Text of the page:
The concept of the Career Academy began in in the US in 1969 and is essentially centred around preparing students for the transition from academic study to practical education and applied education to achieve real world benefits in the workplace.
Academic studies teach theory and procedures for a wide range of subjects but students who graduate often find the real world working environment very different to what they expected.
Many small business employers are reluctant to take on graduates from university or even those with a vocational certificate after completing a vocational training course because although they have demonstrated the resilience to stick to deadlines and be persistent in their learning they don’t have real world experience.
Who enrols into the Career Academy
The Career Academy is career-related and often include academic courses with work experience related tasks, often perform in conjunction with partnerships with local employers. Since their inception, the career academy practical education process has widened to include
- international students who need a practical, hands-on understanding of local business environments,
- mature aged students who are returning to the workforce and want to understand how the working environment has changed, and
- secondary students who want to better prepare for postsecondary education.
Students enrolling in the career academy pathways understand the value of applied education. They understand that when education is applied to an activity that they need to be resilient and patient while always remain focused on the business goals and clients needs.
Why choose the Career Academy pathways
Small businesses need employees who can jump right in and add value to the organisation immediately. Whereas large accounting and legal firms have systems and processes to manage high achieving university graduates, small businesses don’t and need employees with practical skills.
Students of vocational education organisations like TAFE might have qualifications like a Cert IV in Accounting and Bookkeeping but no practical experience. Employers who we have spoken to explain how some vocational graduates are over-confident just because they have achieved a vocational qualification but that this makes them feel that they should be making the management decisions or sometimes shouldn’t be doing the entry level work.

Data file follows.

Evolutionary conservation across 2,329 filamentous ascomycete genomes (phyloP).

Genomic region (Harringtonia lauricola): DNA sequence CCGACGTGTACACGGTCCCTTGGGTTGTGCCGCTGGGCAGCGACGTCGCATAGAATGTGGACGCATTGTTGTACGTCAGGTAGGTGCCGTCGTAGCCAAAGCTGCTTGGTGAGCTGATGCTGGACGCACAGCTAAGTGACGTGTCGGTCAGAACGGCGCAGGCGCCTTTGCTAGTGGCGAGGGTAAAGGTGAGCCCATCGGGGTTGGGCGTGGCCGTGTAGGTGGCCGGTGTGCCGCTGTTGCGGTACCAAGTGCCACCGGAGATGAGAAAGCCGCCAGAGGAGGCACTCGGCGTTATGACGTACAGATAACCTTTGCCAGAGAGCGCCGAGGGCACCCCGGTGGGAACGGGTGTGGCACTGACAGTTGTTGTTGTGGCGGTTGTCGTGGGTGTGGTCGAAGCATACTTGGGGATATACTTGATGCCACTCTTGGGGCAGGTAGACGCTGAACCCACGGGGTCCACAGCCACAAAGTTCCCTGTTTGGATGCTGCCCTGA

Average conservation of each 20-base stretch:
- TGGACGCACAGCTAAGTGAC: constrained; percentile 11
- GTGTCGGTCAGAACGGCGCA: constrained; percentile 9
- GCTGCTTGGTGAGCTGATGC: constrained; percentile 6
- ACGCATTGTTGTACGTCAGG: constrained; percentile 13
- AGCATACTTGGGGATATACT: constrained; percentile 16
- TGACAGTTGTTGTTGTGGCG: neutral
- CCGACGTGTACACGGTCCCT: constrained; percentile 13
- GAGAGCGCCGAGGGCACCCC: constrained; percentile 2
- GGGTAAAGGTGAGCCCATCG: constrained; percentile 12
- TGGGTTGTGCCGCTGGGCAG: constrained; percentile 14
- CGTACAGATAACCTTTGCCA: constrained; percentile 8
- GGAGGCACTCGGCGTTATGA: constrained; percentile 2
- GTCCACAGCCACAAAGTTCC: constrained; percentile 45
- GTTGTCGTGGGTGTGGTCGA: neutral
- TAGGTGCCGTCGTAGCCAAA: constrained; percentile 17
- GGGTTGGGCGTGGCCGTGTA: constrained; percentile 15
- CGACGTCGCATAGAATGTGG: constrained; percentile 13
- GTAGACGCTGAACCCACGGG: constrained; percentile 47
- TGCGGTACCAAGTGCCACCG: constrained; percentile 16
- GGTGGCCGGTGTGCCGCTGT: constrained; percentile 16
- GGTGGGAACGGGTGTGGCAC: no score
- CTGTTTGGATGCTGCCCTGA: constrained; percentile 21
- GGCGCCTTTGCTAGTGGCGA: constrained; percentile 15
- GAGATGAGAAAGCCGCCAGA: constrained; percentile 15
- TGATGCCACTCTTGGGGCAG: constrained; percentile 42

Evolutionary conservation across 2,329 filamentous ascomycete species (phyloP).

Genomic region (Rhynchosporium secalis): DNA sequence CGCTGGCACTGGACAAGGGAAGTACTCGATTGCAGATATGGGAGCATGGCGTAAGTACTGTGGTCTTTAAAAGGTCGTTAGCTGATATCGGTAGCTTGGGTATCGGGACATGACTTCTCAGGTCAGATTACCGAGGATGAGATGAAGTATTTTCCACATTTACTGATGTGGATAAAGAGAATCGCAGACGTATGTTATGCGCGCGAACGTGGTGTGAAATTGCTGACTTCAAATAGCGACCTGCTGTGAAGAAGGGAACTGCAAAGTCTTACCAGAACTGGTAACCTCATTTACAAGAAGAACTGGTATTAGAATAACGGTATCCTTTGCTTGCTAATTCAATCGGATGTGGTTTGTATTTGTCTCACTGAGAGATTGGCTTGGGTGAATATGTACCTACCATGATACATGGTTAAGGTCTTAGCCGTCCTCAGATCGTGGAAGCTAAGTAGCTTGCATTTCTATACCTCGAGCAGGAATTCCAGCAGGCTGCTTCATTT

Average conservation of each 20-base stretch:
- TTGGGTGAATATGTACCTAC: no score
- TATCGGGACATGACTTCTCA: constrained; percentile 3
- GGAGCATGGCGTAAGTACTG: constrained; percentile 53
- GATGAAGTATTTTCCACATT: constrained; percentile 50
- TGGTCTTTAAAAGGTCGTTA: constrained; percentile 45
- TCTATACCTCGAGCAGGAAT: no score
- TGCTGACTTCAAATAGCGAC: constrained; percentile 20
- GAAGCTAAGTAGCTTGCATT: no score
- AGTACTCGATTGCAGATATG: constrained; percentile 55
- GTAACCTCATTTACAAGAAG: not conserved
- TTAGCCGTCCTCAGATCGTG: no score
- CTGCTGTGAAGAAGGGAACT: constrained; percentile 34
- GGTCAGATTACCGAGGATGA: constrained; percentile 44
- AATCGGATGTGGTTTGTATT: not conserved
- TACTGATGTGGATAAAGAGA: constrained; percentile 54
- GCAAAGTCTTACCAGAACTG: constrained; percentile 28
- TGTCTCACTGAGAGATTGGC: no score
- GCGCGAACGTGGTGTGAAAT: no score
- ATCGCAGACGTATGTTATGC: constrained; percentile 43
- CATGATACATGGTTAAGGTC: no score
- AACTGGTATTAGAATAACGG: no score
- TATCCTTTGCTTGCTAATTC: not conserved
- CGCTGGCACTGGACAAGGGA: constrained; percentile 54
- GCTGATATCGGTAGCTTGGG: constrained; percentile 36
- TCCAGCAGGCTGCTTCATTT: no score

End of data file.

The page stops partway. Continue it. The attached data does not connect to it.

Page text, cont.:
Many small business owners understand that they need to adapt to the different personalities of the people in their business. This can include their suppliers, staff AND clients and means that they need to be able to constantly adapt depending on their environment.
Small business owners are often the janitor, the customer service representative and the accounts person on any given day and to do this takes an enormous amount of humbleness and integrity – particularly if they want to create the right culture in their business.
It is important to connect at the Career Academy
The thing that we value the most is the connection between education and work, between courses and activities. The connection between students and businesses and we call this Industry Connect.
In the small business market, ever changing software and regulations means that business owners and managers need to constantly learn and adapt. Software developers call this CICD – Continuous Integration and Continuous Delivery and it is a principle we apply to our business every week, both internally and when we engage with our students, clients and partners.
This connection with industry enables us to prepare practical activities and assessments that enable our small business partners to provide meaningful input for students on the career academy journey.
When did the Career Academy begin in Australia?
The career academy began in Australia on 31st January 2012 when the Finance and Administration Academy Pty Ltd combined practical inductions for employees looking to perform work using Internet based tools. These tasks included office administration, accounting, technical support and IT support and digital marketing.
At that time the Australian Federal Government made an active push to educate it’s population about the benefits of learning how to use cloud-based technology with the forecast improvement in Internet download speeds resulting from the NBN (National Broadband Network).